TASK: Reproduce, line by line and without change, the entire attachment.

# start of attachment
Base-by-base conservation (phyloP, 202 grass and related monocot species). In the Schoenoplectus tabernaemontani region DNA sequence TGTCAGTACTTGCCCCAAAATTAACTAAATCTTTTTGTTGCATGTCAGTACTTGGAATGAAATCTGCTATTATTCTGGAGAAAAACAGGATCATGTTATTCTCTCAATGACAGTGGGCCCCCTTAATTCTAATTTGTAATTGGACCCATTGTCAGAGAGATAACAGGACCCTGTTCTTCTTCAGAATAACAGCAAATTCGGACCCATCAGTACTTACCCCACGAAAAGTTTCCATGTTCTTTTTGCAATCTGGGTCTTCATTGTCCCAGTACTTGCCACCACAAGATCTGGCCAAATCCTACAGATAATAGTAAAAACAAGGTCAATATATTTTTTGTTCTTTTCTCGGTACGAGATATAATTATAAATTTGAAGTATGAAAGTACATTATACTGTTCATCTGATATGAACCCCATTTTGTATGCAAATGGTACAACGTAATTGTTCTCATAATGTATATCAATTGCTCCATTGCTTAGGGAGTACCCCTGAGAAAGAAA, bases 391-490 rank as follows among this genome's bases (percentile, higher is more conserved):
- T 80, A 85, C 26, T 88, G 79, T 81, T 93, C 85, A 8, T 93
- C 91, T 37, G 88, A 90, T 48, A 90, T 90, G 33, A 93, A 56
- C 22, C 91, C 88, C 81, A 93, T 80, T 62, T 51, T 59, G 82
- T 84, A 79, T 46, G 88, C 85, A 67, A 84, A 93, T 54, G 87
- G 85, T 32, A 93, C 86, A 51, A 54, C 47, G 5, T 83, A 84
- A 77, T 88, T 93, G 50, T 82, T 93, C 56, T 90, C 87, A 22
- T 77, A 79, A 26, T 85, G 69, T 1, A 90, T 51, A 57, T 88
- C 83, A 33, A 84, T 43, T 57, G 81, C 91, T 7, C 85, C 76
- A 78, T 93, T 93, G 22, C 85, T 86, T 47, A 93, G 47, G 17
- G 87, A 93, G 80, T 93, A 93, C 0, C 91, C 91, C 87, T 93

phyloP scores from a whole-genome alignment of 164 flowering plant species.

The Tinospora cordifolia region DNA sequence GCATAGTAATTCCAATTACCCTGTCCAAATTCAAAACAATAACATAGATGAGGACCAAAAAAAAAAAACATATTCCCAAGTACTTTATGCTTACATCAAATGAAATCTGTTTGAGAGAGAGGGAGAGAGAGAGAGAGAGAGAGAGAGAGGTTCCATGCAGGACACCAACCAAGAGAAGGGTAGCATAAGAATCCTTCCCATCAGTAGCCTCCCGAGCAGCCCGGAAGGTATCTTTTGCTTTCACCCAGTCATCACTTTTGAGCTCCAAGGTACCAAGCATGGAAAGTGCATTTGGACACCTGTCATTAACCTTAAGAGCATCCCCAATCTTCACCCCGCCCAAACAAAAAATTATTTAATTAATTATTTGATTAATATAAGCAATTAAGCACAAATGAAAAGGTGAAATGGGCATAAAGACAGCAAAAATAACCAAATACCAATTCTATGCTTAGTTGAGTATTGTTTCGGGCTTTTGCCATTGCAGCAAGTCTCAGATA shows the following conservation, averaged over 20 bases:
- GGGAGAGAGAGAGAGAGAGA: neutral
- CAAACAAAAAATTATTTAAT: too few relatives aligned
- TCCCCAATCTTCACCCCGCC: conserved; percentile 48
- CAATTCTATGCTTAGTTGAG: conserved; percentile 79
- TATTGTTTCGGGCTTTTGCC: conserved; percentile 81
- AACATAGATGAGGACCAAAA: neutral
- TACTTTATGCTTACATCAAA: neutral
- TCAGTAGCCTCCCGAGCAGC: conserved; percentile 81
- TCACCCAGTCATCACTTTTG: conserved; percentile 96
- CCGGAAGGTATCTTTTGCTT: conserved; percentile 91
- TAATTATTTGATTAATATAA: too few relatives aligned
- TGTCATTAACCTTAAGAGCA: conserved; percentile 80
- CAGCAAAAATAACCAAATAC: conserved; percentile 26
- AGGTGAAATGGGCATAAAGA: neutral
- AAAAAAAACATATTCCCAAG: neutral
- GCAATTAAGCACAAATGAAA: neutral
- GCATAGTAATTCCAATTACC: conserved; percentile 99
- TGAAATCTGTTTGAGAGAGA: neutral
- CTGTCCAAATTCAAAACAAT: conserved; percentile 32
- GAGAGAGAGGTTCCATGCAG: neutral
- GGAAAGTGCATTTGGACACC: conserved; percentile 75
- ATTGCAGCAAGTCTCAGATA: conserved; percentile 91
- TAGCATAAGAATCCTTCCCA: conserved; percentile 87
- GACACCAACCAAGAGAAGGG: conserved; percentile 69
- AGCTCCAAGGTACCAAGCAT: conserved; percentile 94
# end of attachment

Base-by-base conservation (phyloP, 202 grass and related monocot species). In the Schoenoplectus tabernaemontani region DNA sequence TGTCAGTACTTGCCCCAAAATTAACTAAATCTTTTTGTTGCATGTCAGTACTTGGAATGAAATCTGCTATTATTCTGGAGAAAAACAGGATCATGTTATTCTCTCAATGACAGTGGGCCCCCTTAATTCTAATTTGTAATTGGACCCATTGTCAGAGAGATAACAGGACCCTGTTCTTCTTCAGAATAACAGCAAATTCGGACCCATCAGTACTTACCCCACGAAAAGTTTCCATGTTCTTTTTGCAATCTGGGTCTTCATTGTCCCAGTACTTGCCACCACAAGATCTGGCCAAATCCTACAGATAATAGTAAAAACAAGGTCAATATATTTTTTGTTCTTTTCTCGGTACGAGATATAATTATAAATTTGAAGTATGAAAGTACATTATACTGTTCATCTGATATGAACCCCATTTTGTATGCAAATGGTACAACGTAATTGTTCTCATAATGTATATCAATTGCTCCATTGCTTAGGGAGTACCCCTGAGAAAGAAA, bases 391-490 rank as follows among this genome's bases (percentile, higher is more conserved):
- T 80, A 85, C 26, T 88, G 79, T 81, T 93, C 85, A 8, T 93
- C 91, T 37, G 88, A 90, T 48, A 90, T 90, G 33, A 93, A 56
- C 22, C 91, C 88, C 81, A 93, T 80, T 62, T 51, T 59, G 82
- T 84, A 79, T 46, G 88, C 85, A 67, A 84, A 93, T 54, G 87
- G 85, T 32, A 93, C 86, A 51, A 54, C 47, G 5, T 83, A 84
- A 77, T 88, T 93, G 50, T 82, T 93, C 56, T 90, C 87, A 22
- T 77, A 79, A 26, T 85, G 69, T 1, A 90, T 51, A 57, T 88
- C 83, A 33, A 84, T 43, T 57, G 81, C 91, T 7, C 85, C 76
- A 78, T 93, T 93, G 22, C 85, T 86, T 47, A 93, G 47, G 17
- G 87, A 93, G 80, T 93, A 93, C 0, C 91, C 91, C 87, T 93

phyloP scores from a whole-genome alignment of 164 flowering plant species.

The Tinospora cordifolia region DNA sequence GCATAGTAATTCCAATTACCCTGTCCAAATTCAAAACAATAACATAGATGAGGACCAAAAAAAAAAAACATATTCCCAAGTACTTTATGCTTACATCAAATGAAATCTGTTTGAGAGAGAGGGAGAGAGAGAGAGAGAGAGAGAGAGAGGTTCCATGCAGGACACCAACCAAGAGAAGGGTAGCATAAGAATCCTTCCCATCAGTAGCCTCCCGAGCAGCCCGGAAGGTATCTTTTGCTTTCACCCAGTCATCACTTTTGAGCTCCAAGGTACCAAGCATGGAAAGTGCATTTGGACACCTGTCATTAACCTTAAGAGCATCCCCAATCTTCACCCCGCCCAAACAAAAAATTATTTAATTAATTATTTGATTAATATAAGCAATTAAGCACAAATGAAAAGGTGAAATGGGCATAAAGACAGCAAAAATAACCAAATACCAATTCTATGCTTAGTTGAGTATTGTTTCGGGCTTTTGCCATTGCAGCAAGTCTCAGATA shows the following conservation, averaged over 20 bases:
- GGGAGAGAGAGAGAGAGAGA: neutral
- CAAACAAAAAATTATTTAAT: too few relatives aligned
- TCCCCAATCTTCACCCCGCC: conserved; percentile 48
- CAATTCTATGCTTAGTTGAG: conserved; percentile 79
- TATTGTTTCGGGCTTTTGCC: conserved; percentile 81
- AACATAGATGAGGACCAAAA: neutral
- TACTTTATGCTTACATCAAA: neutral
- TCAGTAGCCTCCCGAGCAGC: conserved; percentile 81
- TCACCCAGTCATCACTTTTG: conserved; percentile 96
- CCGGAAGGTATCTTTTGCTT: conserved; percentile 91
- TAATTATTTGATTAATATAA: too few relatives aligned
- TGTCATTAACCTTAAGAGCA: conserved; percentile 80
- CAGCAAAAATAACCAAATAC: conserved; percentile 26
- AGGTGAAATGGGCATAAAGA: neutral
- AAAAAAAACATATTCCCAAG: neutral
- GCAATTAAGCACAAATGAAA: neutral
- GCATAGTAATTCCAATTACC: conserved; percentile 99
- TGAAATCTGTTTGAGAGAGA: neutral
- CTGTCCAAATTCAAAACAAT: conserved; percentile 32
- GAGAGAGAGGTTCCATGCAG: neutral
- GGAAAGTGCATTTGGACACC: conserved; percentile 75
- ATTGCAGCAAGTCTCAGATA: conserved; percentile 91
- TAGCATAAGAATCCTTCCCA: conserved; percentile 87
- GACACCAACCAAGAGAAGGG: conserved; percentile 69
- AGCTCCAAGGTACCAAGCAT: conserved; percentile 94